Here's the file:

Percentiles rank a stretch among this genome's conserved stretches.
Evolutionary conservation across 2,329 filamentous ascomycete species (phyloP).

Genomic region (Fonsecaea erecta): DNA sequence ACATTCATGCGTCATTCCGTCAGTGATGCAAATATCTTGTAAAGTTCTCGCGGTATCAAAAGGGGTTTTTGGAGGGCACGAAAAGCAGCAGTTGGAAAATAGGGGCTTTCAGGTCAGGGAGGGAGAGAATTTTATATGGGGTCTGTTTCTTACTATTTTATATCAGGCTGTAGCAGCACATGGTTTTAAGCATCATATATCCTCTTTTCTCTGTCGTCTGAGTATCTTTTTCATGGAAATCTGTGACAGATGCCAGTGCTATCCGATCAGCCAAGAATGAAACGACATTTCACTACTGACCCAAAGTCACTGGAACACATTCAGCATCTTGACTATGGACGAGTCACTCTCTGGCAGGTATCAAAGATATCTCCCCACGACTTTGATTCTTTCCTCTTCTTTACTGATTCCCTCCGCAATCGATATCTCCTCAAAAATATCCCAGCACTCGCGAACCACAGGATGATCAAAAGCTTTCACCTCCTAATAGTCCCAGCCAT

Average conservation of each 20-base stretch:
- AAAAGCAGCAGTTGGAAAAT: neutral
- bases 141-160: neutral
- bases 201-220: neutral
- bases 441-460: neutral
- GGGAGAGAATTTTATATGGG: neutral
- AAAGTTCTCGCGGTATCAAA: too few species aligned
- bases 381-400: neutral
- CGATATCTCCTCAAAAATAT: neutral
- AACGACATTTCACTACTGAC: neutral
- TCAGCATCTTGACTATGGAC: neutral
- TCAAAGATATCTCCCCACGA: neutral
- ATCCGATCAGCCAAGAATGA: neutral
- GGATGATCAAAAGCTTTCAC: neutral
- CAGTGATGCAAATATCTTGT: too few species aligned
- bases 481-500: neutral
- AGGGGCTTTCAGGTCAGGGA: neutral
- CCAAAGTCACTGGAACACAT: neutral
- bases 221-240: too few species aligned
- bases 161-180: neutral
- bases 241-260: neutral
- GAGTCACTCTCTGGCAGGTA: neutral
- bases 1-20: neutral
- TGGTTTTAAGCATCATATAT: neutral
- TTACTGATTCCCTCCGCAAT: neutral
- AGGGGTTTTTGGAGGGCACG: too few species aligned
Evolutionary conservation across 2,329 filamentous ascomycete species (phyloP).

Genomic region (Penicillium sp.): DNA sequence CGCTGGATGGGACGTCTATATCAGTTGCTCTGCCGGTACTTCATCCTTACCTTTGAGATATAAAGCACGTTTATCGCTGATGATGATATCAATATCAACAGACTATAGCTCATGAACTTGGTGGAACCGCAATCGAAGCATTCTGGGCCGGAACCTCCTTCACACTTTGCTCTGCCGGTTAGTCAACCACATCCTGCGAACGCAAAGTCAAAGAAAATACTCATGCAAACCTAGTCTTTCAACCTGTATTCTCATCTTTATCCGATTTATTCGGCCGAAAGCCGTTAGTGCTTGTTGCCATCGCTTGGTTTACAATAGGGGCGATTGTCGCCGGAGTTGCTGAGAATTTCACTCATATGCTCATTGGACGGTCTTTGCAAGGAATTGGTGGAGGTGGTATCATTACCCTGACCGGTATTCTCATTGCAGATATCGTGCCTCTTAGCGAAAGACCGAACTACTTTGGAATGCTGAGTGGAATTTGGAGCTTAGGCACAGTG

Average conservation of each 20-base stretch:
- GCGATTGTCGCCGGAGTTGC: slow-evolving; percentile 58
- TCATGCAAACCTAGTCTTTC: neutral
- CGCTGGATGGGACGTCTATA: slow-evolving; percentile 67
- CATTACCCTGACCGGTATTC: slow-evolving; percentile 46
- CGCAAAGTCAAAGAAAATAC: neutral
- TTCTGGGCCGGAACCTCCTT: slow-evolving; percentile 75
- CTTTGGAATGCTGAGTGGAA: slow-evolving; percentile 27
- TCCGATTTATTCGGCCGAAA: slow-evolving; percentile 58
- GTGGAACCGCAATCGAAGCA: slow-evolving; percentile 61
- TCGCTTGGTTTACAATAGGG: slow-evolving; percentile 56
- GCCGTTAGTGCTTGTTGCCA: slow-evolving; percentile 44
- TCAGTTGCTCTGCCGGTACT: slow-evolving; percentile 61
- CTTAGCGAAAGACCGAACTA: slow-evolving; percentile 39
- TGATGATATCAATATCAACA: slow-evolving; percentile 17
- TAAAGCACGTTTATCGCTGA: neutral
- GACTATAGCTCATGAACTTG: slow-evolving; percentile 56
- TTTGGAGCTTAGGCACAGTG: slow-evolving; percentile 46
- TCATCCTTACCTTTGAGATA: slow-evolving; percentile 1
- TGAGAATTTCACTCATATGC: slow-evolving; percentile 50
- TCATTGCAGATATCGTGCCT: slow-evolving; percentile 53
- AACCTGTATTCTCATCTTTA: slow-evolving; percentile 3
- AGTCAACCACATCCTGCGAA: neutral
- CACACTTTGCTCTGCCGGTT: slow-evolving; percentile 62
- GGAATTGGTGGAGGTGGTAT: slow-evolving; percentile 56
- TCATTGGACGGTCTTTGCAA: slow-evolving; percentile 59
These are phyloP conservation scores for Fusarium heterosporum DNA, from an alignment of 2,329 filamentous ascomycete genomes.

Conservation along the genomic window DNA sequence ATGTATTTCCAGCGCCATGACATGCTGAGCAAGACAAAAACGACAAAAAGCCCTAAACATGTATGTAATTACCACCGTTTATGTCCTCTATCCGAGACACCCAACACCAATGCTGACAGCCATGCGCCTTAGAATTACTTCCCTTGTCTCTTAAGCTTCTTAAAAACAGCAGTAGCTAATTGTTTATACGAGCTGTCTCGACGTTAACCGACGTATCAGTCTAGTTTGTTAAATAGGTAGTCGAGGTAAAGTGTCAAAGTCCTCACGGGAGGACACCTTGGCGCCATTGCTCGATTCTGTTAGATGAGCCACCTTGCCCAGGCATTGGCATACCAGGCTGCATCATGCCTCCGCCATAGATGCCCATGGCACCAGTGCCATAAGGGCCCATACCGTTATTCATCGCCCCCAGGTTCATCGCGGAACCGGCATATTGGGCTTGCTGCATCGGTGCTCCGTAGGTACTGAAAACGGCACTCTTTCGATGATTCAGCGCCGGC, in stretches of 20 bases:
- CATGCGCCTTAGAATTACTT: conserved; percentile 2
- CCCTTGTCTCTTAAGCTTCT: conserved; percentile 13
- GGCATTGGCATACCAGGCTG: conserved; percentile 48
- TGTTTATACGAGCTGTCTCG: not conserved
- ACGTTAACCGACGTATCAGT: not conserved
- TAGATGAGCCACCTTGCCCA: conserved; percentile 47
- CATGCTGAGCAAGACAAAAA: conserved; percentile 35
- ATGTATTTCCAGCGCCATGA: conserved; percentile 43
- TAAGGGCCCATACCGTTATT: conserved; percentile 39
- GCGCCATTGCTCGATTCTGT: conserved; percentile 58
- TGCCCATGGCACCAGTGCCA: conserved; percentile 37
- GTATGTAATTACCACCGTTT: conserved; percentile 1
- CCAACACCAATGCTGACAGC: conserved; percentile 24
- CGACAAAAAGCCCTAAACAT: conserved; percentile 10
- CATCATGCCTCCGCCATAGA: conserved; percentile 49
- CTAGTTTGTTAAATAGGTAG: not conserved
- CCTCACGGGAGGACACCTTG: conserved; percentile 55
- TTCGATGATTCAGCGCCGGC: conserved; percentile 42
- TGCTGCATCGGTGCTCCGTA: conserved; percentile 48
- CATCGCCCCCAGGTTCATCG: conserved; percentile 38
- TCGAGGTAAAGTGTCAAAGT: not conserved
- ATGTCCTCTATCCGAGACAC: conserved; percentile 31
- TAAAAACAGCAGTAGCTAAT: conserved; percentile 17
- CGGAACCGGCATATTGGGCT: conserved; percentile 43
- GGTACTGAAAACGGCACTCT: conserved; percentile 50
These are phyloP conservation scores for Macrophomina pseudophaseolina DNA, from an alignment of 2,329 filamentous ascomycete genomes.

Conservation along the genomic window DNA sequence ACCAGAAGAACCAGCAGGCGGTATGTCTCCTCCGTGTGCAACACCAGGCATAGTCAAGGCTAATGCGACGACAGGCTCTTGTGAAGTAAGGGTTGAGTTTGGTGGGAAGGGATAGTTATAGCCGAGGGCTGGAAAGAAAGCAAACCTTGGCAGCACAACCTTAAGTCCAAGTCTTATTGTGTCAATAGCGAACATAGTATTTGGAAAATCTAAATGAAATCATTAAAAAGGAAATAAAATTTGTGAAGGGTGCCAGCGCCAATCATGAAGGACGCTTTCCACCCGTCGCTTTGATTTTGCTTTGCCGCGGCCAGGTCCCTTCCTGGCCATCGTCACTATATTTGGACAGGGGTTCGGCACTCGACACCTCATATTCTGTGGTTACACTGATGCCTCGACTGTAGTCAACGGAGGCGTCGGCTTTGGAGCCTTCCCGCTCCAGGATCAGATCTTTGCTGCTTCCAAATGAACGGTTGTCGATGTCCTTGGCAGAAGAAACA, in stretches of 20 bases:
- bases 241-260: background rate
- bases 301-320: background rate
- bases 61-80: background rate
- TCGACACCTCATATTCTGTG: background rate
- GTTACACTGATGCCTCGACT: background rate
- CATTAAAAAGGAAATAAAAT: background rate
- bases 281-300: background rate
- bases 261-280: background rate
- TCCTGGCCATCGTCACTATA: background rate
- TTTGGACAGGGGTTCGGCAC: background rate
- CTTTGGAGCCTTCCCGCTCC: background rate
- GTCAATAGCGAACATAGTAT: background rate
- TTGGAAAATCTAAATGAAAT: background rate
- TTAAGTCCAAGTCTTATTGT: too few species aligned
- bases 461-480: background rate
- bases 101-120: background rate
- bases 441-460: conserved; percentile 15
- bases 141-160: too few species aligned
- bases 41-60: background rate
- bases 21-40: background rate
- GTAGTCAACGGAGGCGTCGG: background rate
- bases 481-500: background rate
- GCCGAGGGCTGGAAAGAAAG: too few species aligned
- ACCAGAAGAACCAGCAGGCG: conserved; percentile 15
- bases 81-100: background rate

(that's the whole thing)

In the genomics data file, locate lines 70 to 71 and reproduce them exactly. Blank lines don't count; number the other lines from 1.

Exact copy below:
- TGCCCATGGCACCAGTGCCA: conserved; percentile 37
- GTATGTAATTACCACCGTTT: conserved; percentile 1